2013 Caring for our Country Landcare Eureka Prize for Sustainable Agriculture
Native shrubs good for sheep and the environment.
Feeding livestock on native plants is the key to sustainable profits for Australian farmers, researchers have found.
Farmers in dry parts of southern Australia are planting native perennial shrubs to feed their animals following ground-breaking research by The Future Farm Industries CRC Enrich Project Team.
For its role in initiating this change, the Enrich team has won the 2013 Australian Museum Caring for our Country Landcare Eureka Prize for Sustainable Agriculture.
The team discovered that grazing native shrubs could improve profitability by up to 24 per cent in low-to-medium rainfall areas, as well as decrease greenhouse gas emissions and erosion.
“This team has produced a practical recipe for helping to proof farms against climate change,” the Director of the Australian Museum, Frank Howarth said.
“From mixed native plantings in the Riverina to old man saltbush and mallee in arid Western Australia, it is already helping farmers increase the health of their livestock while also improving the condition of their land.”
The Enrich project is a collaboration between the CSIRO’s Dr Dean Revell, the University of Western Australia’s Associate Professor Phil Vercoe, the South Australian Research and Development Institute’s Dr Jason Emms, and land managers.
Its ideas for sustainable grazing systems are already being adopted at multiple sites across four states.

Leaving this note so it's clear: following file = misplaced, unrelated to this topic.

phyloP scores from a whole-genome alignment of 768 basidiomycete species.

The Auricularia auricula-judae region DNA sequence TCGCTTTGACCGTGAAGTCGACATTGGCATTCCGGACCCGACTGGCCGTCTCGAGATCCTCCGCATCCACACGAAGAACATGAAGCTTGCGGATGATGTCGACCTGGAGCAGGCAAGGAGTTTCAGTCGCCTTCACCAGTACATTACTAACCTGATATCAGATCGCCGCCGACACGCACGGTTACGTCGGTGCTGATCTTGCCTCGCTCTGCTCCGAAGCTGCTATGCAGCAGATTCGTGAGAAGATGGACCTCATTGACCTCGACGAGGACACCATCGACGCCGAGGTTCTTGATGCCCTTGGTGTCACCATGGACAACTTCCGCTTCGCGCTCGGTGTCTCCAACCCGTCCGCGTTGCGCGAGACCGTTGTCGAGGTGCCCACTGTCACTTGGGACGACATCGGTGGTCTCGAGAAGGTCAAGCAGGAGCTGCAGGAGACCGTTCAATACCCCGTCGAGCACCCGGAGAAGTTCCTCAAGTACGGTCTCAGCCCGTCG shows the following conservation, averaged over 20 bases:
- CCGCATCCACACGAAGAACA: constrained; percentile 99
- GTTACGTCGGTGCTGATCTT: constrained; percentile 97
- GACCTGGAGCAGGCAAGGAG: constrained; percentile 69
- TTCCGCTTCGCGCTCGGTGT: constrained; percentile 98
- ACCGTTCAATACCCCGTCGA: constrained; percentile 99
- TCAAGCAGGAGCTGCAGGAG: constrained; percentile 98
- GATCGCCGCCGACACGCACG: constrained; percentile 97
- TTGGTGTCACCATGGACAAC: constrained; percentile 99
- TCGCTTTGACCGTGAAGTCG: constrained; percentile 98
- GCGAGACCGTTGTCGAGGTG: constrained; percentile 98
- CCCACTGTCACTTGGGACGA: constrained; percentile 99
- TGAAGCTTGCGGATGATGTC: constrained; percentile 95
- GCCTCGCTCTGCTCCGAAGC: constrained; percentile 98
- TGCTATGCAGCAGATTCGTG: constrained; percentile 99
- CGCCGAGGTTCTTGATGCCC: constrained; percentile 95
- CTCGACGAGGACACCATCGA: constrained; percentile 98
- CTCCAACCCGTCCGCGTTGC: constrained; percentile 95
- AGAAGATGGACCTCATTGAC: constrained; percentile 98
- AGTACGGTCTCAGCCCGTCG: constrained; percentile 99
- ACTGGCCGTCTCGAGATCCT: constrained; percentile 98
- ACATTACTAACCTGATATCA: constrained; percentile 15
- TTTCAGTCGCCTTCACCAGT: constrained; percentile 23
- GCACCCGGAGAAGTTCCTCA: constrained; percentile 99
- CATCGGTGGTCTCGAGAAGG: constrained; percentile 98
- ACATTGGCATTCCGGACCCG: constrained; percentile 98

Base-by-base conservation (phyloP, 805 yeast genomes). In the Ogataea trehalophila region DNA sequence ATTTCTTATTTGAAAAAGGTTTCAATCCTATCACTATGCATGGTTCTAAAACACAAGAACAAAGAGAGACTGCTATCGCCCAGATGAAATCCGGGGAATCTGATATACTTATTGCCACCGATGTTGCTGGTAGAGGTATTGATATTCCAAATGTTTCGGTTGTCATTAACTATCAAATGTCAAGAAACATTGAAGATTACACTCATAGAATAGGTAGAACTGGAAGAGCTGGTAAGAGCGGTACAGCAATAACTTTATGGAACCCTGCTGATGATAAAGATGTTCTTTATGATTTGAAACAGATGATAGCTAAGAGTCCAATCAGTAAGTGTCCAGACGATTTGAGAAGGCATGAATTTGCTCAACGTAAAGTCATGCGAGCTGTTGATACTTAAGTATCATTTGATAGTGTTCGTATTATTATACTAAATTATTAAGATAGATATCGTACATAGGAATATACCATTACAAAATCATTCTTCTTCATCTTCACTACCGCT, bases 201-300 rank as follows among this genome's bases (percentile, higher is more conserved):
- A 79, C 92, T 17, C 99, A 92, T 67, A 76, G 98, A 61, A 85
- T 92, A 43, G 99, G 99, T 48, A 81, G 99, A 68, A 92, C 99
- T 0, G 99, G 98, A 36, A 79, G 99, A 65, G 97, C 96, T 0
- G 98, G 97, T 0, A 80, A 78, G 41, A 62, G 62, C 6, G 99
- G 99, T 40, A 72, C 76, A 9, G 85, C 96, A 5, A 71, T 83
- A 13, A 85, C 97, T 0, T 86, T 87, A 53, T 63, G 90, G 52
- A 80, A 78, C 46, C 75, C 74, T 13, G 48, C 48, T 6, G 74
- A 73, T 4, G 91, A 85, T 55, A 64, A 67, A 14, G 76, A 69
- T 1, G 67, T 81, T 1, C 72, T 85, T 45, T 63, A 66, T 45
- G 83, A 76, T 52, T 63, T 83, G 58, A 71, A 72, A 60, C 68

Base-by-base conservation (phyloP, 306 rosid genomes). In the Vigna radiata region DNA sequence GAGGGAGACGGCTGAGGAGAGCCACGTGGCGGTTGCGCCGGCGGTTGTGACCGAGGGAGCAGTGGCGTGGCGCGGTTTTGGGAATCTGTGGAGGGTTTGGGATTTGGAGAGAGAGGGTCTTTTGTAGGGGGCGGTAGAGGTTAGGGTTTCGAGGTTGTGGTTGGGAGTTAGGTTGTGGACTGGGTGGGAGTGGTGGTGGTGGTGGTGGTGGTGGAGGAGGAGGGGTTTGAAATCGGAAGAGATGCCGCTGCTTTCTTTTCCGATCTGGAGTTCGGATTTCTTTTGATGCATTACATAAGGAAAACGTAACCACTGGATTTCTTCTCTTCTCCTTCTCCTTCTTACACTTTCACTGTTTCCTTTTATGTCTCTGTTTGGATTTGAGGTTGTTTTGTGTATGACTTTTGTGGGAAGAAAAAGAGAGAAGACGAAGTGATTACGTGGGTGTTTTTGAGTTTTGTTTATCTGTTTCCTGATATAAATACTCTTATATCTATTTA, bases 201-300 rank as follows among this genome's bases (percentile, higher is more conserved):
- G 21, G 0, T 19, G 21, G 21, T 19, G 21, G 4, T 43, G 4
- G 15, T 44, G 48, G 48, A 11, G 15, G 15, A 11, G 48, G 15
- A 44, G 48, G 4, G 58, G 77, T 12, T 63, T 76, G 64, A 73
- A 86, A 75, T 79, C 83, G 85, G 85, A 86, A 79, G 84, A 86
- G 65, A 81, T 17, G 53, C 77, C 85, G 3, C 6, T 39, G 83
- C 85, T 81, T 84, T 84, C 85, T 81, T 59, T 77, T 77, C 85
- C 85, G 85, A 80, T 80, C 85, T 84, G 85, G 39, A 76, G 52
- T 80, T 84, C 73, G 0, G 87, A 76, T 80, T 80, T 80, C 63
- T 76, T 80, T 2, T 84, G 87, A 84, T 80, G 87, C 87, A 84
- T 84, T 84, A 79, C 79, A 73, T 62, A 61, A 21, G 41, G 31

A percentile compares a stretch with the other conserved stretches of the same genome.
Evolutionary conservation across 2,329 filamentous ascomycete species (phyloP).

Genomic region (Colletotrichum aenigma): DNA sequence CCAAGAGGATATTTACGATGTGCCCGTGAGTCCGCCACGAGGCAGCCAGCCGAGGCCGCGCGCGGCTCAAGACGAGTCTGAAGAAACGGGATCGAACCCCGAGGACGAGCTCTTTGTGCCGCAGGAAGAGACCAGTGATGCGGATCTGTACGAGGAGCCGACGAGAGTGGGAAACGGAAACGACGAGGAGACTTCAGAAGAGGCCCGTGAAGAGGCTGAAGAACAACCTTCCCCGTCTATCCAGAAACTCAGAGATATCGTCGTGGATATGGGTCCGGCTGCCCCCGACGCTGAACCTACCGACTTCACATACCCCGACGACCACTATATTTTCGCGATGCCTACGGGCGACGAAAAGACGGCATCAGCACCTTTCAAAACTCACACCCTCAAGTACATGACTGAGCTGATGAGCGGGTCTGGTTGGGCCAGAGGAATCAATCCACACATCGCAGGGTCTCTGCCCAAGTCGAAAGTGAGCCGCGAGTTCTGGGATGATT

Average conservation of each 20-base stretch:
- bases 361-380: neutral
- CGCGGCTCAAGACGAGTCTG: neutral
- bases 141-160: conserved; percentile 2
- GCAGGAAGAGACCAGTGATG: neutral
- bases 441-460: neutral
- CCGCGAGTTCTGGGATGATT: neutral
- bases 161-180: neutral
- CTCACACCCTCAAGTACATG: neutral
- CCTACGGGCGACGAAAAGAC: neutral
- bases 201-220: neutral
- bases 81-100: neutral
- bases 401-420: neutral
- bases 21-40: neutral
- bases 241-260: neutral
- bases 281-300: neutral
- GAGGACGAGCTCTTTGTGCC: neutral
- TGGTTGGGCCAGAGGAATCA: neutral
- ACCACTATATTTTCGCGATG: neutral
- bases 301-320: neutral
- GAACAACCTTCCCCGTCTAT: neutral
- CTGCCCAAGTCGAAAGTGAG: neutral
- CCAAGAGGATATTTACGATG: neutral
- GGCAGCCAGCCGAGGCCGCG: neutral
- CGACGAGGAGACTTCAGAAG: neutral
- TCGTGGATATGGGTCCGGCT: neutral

The two other finalists for the prize were chosen for research into breeding carbon efficiency into cattle and studies that examine transformational change in agriculture.
The Cattle Methane Team of the NSW Department of Primary Industries and the University of New England showed that feed efficiency and methane production are inherited. The offspring of superior bulls emit up to 25 per cent less methane than those of standard bulls. This work has provided Australian beef producers with the means to reduce their costs of production and their carbon footprint simultaneously, and has already caught international attention.
The Transformational Adaptation Research Group, a collaboration between CSIRO and the University of Melbourne, is exploring how to use the challenge of climate change to initiate changes in Australian agriculture that will make it more sustainable.
The Australian Museum Eureka Prizes reward excellence in the fields of research and innovation, leadership and commercialisation, science journalism and communication, and school science. This year the 17 sponsored prizes also include awards for environment, defence, infectious diseases and innovative use of technology.
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Kea Lambert , Project Officer, Eureka Prizes